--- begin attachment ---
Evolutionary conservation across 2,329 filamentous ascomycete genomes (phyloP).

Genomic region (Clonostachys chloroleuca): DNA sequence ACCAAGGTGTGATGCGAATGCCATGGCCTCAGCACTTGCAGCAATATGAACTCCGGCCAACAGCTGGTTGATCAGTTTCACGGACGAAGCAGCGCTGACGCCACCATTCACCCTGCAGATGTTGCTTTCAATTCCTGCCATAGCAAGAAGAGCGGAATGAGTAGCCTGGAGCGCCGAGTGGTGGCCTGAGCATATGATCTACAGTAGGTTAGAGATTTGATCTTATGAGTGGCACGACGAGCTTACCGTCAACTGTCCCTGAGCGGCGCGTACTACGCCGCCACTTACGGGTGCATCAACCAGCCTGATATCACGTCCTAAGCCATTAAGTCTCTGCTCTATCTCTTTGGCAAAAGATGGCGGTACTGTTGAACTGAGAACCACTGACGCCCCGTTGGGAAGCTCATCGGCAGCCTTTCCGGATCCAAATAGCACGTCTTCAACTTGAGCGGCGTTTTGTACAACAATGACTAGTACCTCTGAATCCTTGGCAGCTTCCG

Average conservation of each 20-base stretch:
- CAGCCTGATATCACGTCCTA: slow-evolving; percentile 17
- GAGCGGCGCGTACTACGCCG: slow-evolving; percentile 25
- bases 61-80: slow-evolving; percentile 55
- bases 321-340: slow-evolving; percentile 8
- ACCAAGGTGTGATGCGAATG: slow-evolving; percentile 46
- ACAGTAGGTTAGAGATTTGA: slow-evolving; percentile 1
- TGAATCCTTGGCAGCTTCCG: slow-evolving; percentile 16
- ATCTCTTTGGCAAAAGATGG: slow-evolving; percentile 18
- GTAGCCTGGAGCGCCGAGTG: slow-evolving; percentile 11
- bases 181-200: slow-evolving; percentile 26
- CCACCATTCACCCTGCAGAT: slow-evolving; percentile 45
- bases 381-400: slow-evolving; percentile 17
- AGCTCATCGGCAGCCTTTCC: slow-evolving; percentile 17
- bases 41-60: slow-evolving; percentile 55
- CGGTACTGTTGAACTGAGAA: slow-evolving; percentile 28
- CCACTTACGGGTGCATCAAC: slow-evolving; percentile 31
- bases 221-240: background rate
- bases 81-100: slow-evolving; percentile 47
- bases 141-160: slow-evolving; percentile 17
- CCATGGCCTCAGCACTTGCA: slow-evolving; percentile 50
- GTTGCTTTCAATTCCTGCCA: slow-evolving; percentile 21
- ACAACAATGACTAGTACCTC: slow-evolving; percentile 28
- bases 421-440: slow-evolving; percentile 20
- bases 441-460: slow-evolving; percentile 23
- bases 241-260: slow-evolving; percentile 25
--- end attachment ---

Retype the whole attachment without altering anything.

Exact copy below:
Evolutionary conservation across 2,329 filamentous ascomycete genomes (phyloP).

Genomic region (Clonostachys chloroleuca): DNA sequence ACCAAGGTGTGATGCGAATGCCATGGCCTCAGCACTTGCAGCAATATGAACTCCGGCCAACAGCTGGTTGATCAGTTTCACGGACGAAGCAGCGCTGACGCCACCATTCACCCTGCAGATGTTGCTTTCAATTCCTGCCATAGCAAGAAGAGCGGAATGAGTAGCCTGGAGCGCCGAGTGGTGGCCTGAGCATATGATCTACAGTAGGTTAGAGATTTGATCTTATGAGTGGCACGACGAGCTTACCGTCAACTGTCCCTGAGCGGCGCGTACTACGCCGCCACTTACGGGTGCATCAACCAGCCTGATATCACGTCCTAAGCCATTAAGTCTCTGCTCTATCTCTTTGGCAAAAGATGGCGGTACTGTTGAACTGAGAACCACTGACGCCCCGTTGGGAAGCTCATCGGCAGCCTTTCCGGATCCAAATAGCACGTCTTCAACTTGAGCGGCGTTTTGTACAACAATGACTAGTACCTCTGAATCCTTGGCAGCTTCCG

Average conservation of each 20-base stretch:
- CAGCCTGATATCACGTCCTA: slow-evolving; percentile 17
- GAGCGGCGCGTACTACGCCG: slow-evolving; percentile 25
- bases 61-80: slow-evolving; percentile 55
- bases 321-340: slow-evolving; percentile 8
- ACCAAGGTGTGATGCGAATG: slow-evolving; percentile 46
- ACAGTAGGTTAGAGATTTGA: slow-evolving; percentile 1
- TGAATCCTTGGCAGCTTCCG: slow-evolving; percentile 16
- ATCTCTTTGGCAAAAGATGG: slow-evolving; percentile 18
- GTAGCCTGGAGCGCCGAGTG: slow-evolving; percentile 11
- bases 181-200: slow-evolving; percentile 26
- CCACCATTCACCCTGCAGAT: slow-evolving; percentile 45
- bases 381-400: slow-evolving; percentile 17
- AGCTCATCGGCAGCCTTTCC: slow-evolving; percentile 17
- bases 41-60: slow-evolving; percentile 55
- CGGTACTGTTGAACTGAGAA: slow-evolving; percentile 28
- CCACTTACGGGTGCATCAAC: slow-evolving; percentile 31
- bases 221-240: background rate
- bases 81-100: slow-evolving; percentile 47
- bases 141-160: slow-evolving; percentile 17
- CCATGGCCTCAGCACTTGCA: slow-evolving; percentile 50
- GTTGCTTTCAATTCCTGCCA: slow-evolving; percentile 21
- ACAACAATGACTAGTACCTC: slow-evolving; percentile 28
- bases 421-440: slow-evolving; percentile 20
- bases 441-460: slow-evolving; percentile 23
- bases 241-260: slow-evolving; percentile 25